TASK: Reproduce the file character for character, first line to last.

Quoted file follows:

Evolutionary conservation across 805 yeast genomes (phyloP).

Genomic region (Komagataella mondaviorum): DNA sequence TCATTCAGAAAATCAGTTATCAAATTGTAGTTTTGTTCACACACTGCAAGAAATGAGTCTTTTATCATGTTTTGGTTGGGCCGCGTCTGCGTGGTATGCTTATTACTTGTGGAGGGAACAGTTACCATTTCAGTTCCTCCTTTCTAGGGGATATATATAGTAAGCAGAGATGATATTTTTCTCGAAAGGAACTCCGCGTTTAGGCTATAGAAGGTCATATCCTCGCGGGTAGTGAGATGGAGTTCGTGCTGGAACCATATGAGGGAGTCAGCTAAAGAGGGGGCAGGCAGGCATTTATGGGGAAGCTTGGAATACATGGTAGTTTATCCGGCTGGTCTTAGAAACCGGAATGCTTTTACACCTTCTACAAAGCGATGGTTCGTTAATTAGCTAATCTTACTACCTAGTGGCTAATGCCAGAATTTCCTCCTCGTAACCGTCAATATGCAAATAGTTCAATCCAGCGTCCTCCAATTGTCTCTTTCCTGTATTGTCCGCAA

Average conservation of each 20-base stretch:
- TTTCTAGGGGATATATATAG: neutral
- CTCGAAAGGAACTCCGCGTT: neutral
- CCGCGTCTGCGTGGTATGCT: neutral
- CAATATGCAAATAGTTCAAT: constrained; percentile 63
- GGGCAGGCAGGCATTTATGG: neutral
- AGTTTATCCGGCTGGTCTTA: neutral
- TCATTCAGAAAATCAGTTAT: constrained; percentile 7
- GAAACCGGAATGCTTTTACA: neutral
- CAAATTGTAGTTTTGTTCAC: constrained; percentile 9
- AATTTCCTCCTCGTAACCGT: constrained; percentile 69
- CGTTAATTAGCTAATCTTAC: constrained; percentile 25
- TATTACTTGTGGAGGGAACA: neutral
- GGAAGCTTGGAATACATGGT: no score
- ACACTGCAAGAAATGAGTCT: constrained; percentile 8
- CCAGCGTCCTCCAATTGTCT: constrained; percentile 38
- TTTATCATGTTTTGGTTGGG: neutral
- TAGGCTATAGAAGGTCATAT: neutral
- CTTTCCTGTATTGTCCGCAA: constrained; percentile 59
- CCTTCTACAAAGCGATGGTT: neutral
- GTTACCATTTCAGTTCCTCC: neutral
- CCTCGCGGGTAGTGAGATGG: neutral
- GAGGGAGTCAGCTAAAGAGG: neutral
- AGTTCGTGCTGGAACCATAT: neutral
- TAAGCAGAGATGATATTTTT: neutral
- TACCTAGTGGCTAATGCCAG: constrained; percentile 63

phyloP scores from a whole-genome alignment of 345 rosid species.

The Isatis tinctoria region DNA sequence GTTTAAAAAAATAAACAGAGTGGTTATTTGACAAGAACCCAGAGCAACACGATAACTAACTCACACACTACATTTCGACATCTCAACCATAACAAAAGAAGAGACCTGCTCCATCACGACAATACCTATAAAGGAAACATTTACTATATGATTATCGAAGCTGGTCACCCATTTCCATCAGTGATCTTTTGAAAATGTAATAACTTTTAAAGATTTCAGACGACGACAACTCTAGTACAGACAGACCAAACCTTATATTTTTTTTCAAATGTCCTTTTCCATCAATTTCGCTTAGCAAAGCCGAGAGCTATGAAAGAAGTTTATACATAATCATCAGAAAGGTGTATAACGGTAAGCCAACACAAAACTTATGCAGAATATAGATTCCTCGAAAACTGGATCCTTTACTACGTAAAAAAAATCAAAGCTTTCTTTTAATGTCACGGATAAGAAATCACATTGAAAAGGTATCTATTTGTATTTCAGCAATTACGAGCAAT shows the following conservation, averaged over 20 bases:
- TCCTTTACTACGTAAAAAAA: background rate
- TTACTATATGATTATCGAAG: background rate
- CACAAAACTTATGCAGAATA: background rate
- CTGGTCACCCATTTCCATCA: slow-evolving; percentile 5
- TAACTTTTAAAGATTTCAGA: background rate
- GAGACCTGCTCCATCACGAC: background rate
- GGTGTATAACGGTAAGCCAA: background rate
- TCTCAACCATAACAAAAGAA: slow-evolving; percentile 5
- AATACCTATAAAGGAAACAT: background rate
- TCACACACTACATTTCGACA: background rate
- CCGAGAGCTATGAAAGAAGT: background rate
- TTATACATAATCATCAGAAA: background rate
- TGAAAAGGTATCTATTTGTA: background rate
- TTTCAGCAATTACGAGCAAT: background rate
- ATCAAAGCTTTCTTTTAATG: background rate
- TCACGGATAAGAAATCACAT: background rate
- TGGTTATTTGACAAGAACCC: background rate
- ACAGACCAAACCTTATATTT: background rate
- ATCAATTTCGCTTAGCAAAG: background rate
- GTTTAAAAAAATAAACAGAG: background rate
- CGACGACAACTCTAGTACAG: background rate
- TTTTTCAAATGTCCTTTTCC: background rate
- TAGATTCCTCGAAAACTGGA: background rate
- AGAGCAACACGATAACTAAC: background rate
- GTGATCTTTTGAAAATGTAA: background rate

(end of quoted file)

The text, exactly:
Evolutionary conservation across 805 yeast genomes (phyloP).

Genomic region (Komagataella mondaviorum): DNA sequence TCATTCAGAAAATCAGTTATCAAATTGTAGTTTTGTTCACACACTGCAAGAAATGAGTCTTTTATCATGTTTTGGTTGGGCCGCGTCTGCGTGGTATGCTTATTACTTGTGGAGGGAACAGTTACCATTTCAGTTCCTCCTTTCTAGGGGATATATATAGTAAGCAGAGATGATATTTTTCTCGAAAGGAACTCCGCGTTTAGGCTATAGAAGGTCATATCCTCGCGGGTAGTGAGATGGAGTTCGTGCTGGAACCATATGAGGGAGTCAGCTAAAGAGGGGGCAGGCAGGCATTTATGGGGAAGCTTGGAATACATGGTAGTTTATCCGGCTGGTCTTAGAAACCGGAATGCTTTTACACCTTCTACAAAGCGATGGTTCGTTAATTAGCTAATCTTACTACCTAGTGGCTAATGCCAGAATTTCCTCCTCGTAACCGTCAATATGCAAATAGTTCAATCCAGCGTCCTCCAATTGTCTCTTTCCTGTATTGTCCGCAA

Average conservation of each 20-base stretch:
- TTTCTAGGGGATATATATAG: neutral
- CTCGAAAGGAACTCCGCGTT: neutral
- CCGCGTCTGCGTGGTATGCT: neutral
- CAATATGCAAATAGTTCAAT: constrained; percentile 63
- GGGCAGGCAGGCATTTATGG: neutral
- AGTTTATCCGGCTGGTCTTA: neutral
- TCATTCAGAAAATCAGTTAT: constrained; percentile 7
- GAAACCGGAATGCTTTTACA: neutral
- CAAATTGTAGTTTTGTTCAC: constrained; percentile 9
- AATTTCCTCCTCGTAACCGT: constrained; percentile 69
- CGTTAATTAGCTAATCTTAC: constrained; percentile 25
- TATTACTTGTGGAGGGAACA: neutral
- GGAAGCTTGGAATACATGGT: no score
- ACACTGCAAGAAATGAGTCT: constrained; percentile 8
- CCAGCGTCCTCCAATTGTCT: constrained; percentile 38
- TTTATCATGTTTTGGTTGGG: neutral
- TAGGCTATAGAAGGTCATAT: neutral
- CTTTCCTGTATTGTCCGCAA: constrained; percentile 59
- CCTTCTACAAAGCGATGGTT: neutral
- GTTACCATTTCAGTTCCTCC: neutral
- CCTCGCGGGTAGTGAGATGG: neutral
- GAGGGAGTCAGCTAAAGAGG: neutral
- AGTTCGTGCTGGAACCATAT: neutral
- TAAGCAGAGATGATATTTTT: neutral
- TACCTAGTGGCTAATGCCAG: constrained; percentile 63

phyloP scores from a whole-genome alignment of 345 rosid species.

The Isatis tinctoria region DNA sequence GTTTAAAAAAATAAACAGAGTGGTTATTTGACAAGAACCCAGAGCAACACGATAACTAACTCACACACTACATTTCGACATCTCAACCATAACAAAAGAAGAGACCTGCTCCATCACGACAATACCTATAAAGGAAACATTTACTATATGATTATCGAAGCTGGTCACCCATTTCCATCAGTGATCTTTTGAAAATGTAATAACTTTTAAAGATTTCAGACGACGACAACTCTAGTACAGACAGACCAAACCTTATATTTTTTTTCAAATGTCCTTTTCCATCAATTTCGCTTAGCAAAGCCGAGAGCTATGAAAGAAGTTTATACATAATCATCAGAAAGGTGTATAACGGTAAGCCAACACAAAACTTATGCAGAATATAGATTCCTCGAAAACTGGATCCTTTACTACGTAAAAAAAATCAAAGCTTTCTTTTAATGTCACGGATAAGAAATCACATTGAAAAGGTATCTATTTGTATTTCAGCAATTACGAGCAAT shows the following conservation, averaged over 20 bases:
- TCCTTTACTACGTAAAAAAA: background rate
- TTACTATATGATTATCGAAG: background rate
- CACAAAACTTATGCAGAATA: background rate
- CTGGTCACCCATTTCCATCA: slow-evolving; percentile 5
- TAACTTTTAAAGATTTCAGA: background rate
- GAGACCTGCTCCATCACGAC: background rate
- GGTGTATAACGGTAAGCCAA: background rate
- TCTCAACCATAACAAAAGAA: slow-evolving; percentile 5
- AATACCTATAAAGGAAACAT: background rate
- TCACACACTACATTTCGACA: background rate
- CCGAGAGCTATGAAAGAAGT: background rate
- TTATACATAATCATCAGAAA: background rate
- TGAAAAGGTATCTATTTGTA: background rate
- TTTCAGCAATTACGAGCAAT: background rate
- ATCAAAGCTTTCTTTTAATG: background rate
- TCACGGATAAGAAATCACAT: background rate
- TGGTTATTTGACAAGAACCC: background rate
- ACAGACCAAACCTTATATTT: background rate
- ATCAATTTCGCTTAGCAAAG: background rate
- GTTTAAAAAAATAAACAGAG: background rate
- CGACGACAACTCTAGTACAG: background rate
- TTTTTCAAATGTCCTTTTCC: background rate
- TAGATTCCTCGAAAACTGGA: background rate
- AGAGCAACACGATAACTAAC: background rate
- GTGATCTTTTGAAAATGTAA: background rate